Wolfgang Paalen, German-Austrian-Mexican painter.

Wolfgang Paalen (1905 – 1959) was a German-Austrian-Mexican painter. A surrealist.

I respect his way to explore many territories. Here’s what I found for you. Totemic landscapes, splendid textures…

Tissot, Pollock, Eno, Lovers : Sonic Places & Environments

ONE

It’s a bit strange these days in France : the weather’s like summer. I know it’s pretty common in California to wear tee-shirts in October, but NOT in the North of France. My scarf stays in her drawer, though : it’s hot here.

Yesterday I biked to work, and as it’s October, the sun is already low on the horizon. But the air was weirdly warm – like in August’s mornings.

So this sunday morning we did this : I took Isis the cat and put it outside of the bedroom (because she wants to explore gutters and the roof and we don’t want her to do that), I closed the door, opened the window and we stayed in bed bathing in the sun.

We could hear the outside warm autumnic world : a passing car, a quiet wind, a bird, church’s bells (strangely close, like happy sunny), a crying baby very far and… Isis putting her little cat snout meowing her dramadistress : “I wanna come in I wanna sun with youuu meaowwww”.

Delightful quiet sunny sonic place, all these at the same time : bell, wind, birds, cat, baby… and a little moaning (but it’s a secret where it came from).

 

TWO

For no reason, let’s watch this movement between figuration and abstract. It’s a whole thing to study, but today let’s do it in two paintings, Tissot and Pollock :

 

 

Picasso said that abstract art doesn’t even exist, because if you see green things on the canvas “then the subject is the color green” (which is true, right?).

If Tissot’s painting shows a thoughtful lady, Pollock’s a bit more complicated (it’s made of painting drippings). Nevertheless : you’ll watch Pollock work closer and your eyes will immediately look for something which “makes you think of this”, or “looks like that”.

Then, well, it’s called “Autumn Rhythm“, then your mind, guided by these two words, imagine leaves, or movements, I don’t know.

It’s abstraction BUT your brain wants a track, a clue. Or you watch color’s games. Or you ask yourself about the artist’s intentions

Our intelligence is made of analogies. We want to link what we see WITH what we already know.

Here’s a close-up :

 

pollock-autumn-rhythm-No-30-1950-detail

 

THREE

Musics has many forms, from Bach to MGMT, from Miles Davis to Brahms. But it’s always this :

Music is a combination of notes following time.

So : music progresses, moves forward, it goes. You follow, your brain follows. It’s linked to time. It’s like a line, right? Sing along…

Now here’s Brian Eno, who made normal music (and produced David Bowie and U2), but also what he called sonic places.

The idea is simple : to stop “following time”. So instead of having a path to walk your ears on, you have non-chronological sounds, coming and disappearing, like if you opened a door and were in a place where “sounds happen”.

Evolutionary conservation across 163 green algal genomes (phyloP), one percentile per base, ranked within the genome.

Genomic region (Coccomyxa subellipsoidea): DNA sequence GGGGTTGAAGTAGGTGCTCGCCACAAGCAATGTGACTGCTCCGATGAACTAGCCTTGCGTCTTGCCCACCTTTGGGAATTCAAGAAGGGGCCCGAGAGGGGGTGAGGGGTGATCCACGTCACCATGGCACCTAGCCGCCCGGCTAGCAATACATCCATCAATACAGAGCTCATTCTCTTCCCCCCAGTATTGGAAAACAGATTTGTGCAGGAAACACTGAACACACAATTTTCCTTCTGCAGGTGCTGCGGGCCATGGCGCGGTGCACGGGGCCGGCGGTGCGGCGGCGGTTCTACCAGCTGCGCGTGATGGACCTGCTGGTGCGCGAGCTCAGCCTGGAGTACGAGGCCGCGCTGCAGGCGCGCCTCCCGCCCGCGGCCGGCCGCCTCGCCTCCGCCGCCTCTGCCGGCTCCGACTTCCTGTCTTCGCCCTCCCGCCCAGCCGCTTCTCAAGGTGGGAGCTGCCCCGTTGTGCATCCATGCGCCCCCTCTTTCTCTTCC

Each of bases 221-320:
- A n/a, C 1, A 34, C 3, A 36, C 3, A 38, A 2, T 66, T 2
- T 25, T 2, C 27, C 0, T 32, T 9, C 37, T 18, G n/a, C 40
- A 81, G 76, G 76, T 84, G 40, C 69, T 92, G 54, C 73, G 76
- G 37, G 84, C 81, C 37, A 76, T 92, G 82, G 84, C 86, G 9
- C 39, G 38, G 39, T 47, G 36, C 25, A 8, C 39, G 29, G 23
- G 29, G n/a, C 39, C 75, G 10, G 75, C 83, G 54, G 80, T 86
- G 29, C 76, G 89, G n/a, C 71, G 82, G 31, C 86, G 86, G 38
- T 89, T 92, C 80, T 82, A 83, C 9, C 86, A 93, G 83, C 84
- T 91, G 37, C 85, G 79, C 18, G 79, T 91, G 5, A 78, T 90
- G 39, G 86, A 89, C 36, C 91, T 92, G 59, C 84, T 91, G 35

Not a line anymore, but a place, an environment. Somewhere with “no time” (which is so good at times). There’s a good example with this album : Shutov Assembly :

 

In a way, the sounds of life doesn’t or rarely look like music. They look more like Eno’s music, “places” :

…a baby, the quiet wind, a cat, a bird in the distance, a passing car, the leaves of a tree in the breeze, et la respiration de l’amour…

What about Tissot and Pollock? What if this thinking lady was watching a pile of dead trees, her gaze blurred by souvenirs and melancholy, her gaze like Pollock’s Autumn, curved brown movements in the low angled light of the fall’s sun…

 

Have a nice day!

 

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Kupka, Czech painter

From March to July 2018, there’s an exhibition of Kupka‘s work in Le Grand Palais, in Paris. This place is maybe the perfect place if you want to… emerge from the tube and show the city to someone who never saw Paris before… It’s near Le Louvre, near La Seine, Place de la Concorde, the park of Les Tuileries… Something like :

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OK.

I didn’t know anything about Kupka before this exhibition. He’s one of the guys who carried painting towards abstraction.

There’s something to explore here, which is how painters went to cubism ( https://en.wikipedia.org/wiki/Cubism ), then to Orphism ( https://en.wikipedia.org/wiki/Orphism_(art) ), which is cubism with more curves and more colors.

These guys were explorers!

I let you read about them if you want. I just wanted to show you the gorgeous paintings he made.

Hmmm what is Orphism? OK another article.

Have a nice day!

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What doesn’t kill you makes you str… No it kills you! #Nietzsche

Nietzsche wrote “That which does not kill us, makes us stronger”, ain’t it… satisfying?

In action movies, it’s a strong frowned eyebrows phrase, and then let’s go fight the evil evilness!

In a self-help book, it’s more like a hidden injunction. “You suffer? OK! But not too long, please! Now stand up and move forward”, you’ll heal, blah blah and triple blah.

In reality, what doesn’t kill you… leaves deep scars, lets you feel miserable for a long time, puts your game all puzzled down on the ground. You’re done, bawl a bit and all.

But, aaaaall right. Stand up. It did not kill you, right? One more scar, it’s charming. Weaker maybe, you’ll hide it. You’ll find a way, and will do your best. I hope so!

Amor Fati, because you have too.

Thanks for reading!

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